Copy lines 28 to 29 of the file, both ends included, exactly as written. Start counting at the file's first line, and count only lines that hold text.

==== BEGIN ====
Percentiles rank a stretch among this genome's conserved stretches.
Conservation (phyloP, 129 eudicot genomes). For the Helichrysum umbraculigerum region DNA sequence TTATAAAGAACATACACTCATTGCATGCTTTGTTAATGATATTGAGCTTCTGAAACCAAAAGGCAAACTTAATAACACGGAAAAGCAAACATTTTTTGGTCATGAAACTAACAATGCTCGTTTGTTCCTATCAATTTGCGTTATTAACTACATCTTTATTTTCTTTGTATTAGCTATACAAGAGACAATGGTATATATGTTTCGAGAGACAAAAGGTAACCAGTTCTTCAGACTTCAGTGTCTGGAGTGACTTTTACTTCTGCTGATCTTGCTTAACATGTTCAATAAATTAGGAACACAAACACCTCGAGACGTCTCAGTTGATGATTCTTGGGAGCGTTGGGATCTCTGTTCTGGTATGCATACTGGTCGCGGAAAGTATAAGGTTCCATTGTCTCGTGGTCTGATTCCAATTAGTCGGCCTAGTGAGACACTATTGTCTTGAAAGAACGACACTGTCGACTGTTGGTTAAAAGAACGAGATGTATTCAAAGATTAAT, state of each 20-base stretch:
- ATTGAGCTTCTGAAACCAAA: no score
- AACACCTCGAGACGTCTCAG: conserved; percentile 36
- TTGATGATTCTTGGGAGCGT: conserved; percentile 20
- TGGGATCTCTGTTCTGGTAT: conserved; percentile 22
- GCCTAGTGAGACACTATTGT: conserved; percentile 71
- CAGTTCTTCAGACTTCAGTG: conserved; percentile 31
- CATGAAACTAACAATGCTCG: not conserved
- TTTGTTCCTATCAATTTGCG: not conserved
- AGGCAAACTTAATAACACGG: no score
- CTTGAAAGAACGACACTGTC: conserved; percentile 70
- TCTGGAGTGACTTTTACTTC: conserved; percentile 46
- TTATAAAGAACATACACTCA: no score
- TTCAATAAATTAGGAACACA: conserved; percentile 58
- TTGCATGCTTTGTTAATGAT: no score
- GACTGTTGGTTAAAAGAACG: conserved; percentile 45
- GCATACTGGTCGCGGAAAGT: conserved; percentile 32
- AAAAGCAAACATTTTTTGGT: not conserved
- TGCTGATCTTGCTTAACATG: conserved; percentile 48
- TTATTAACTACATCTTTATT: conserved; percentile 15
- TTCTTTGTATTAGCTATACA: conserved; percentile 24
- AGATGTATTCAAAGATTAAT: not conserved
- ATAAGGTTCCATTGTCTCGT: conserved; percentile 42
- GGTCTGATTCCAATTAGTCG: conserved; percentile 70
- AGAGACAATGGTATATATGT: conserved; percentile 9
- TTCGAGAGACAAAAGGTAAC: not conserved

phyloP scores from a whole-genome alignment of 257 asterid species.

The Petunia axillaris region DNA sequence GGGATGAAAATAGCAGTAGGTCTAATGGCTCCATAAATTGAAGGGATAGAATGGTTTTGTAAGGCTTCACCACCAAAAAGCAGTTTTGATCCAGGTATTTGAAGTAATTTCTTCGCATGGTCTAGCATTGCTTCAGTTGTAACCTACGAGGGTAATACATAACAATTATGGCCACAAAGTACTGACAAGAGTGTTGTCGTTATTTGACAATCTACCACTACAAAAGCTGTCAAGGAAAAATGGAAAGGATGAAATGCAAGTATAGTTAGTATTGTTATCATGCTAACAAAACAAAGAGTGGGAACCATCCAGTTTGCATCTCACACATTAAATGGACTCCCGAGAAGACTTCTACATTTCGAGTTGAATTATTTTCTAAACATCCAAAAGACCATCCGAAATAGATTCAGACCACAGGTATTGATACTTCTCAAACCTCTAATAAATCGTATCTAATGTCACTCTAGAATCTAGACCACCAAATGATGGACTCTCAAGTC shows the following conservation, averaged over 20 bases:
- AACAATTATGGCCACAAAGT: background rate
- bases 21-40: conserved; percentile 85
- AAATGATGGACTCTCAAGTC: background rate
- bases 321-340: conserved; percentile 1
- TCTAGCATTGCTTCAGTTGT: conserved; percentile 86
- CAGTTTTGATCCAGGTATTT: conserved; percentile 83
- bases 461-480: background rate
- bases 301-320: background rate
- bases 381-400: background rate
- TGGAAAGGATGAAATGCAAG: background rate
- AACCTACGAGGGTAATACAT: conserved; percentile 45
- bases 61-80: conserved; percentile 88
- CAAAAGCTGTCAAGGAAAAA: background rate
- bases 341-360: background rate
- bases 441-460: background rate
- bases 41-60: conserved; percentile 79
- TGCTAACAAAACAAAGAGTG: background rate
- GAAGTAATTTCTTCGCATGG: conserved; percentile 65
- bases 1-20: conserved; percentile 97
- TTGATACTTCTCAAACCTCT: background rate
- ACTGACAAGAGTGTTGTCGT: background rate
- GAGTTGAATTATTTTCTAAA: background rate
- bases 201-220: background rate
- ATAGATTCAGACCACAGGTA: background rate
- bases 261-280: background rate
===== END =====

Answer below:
phyloP scores from a whole-genome alignment of 257 asterid species.

The Petunia axillaris region DNA sequence GGGATGAAAATAGCAGTAGGTCTAATGGCTCCATAAATTGAAGGGATAGAATGGTTTTGTAAGGCTTCACCACCAAAAAGCAGTTTTGATCCAGGTATTTGAAGTAATTTCTTCGCATGGTCTAGCATTGCTTCAGTTGTAACCTACGAGGGTAATACATAACAATTATGGCCACAAAGTACTGACAAGAGTGTTGTCGTTATTTGACAATCTACCACTACAAAAGCTGTCAAGGAAAAATGGAAAGGATGAAATGCAAGTATAGTTAGTATTGTTATCATGCTAACAAAACAAAGAGTGGGAACCATCCAGTTTGCATCTCACACATTAAATGGACTCCCGAGAAGACTTCTACATTTCGAGTTGAATTATTTTCTAAACATCCAAAAGACCATCCGAAATAGATTCAGACCACAGGTATTGATACTTCTCAAACCTCTAATAAATCGTATCTAATGTCACTCTAGAATCTAGACCACCAAATGATGGACTCTCAAGTC shows the following conservation, averaged over 20 bases: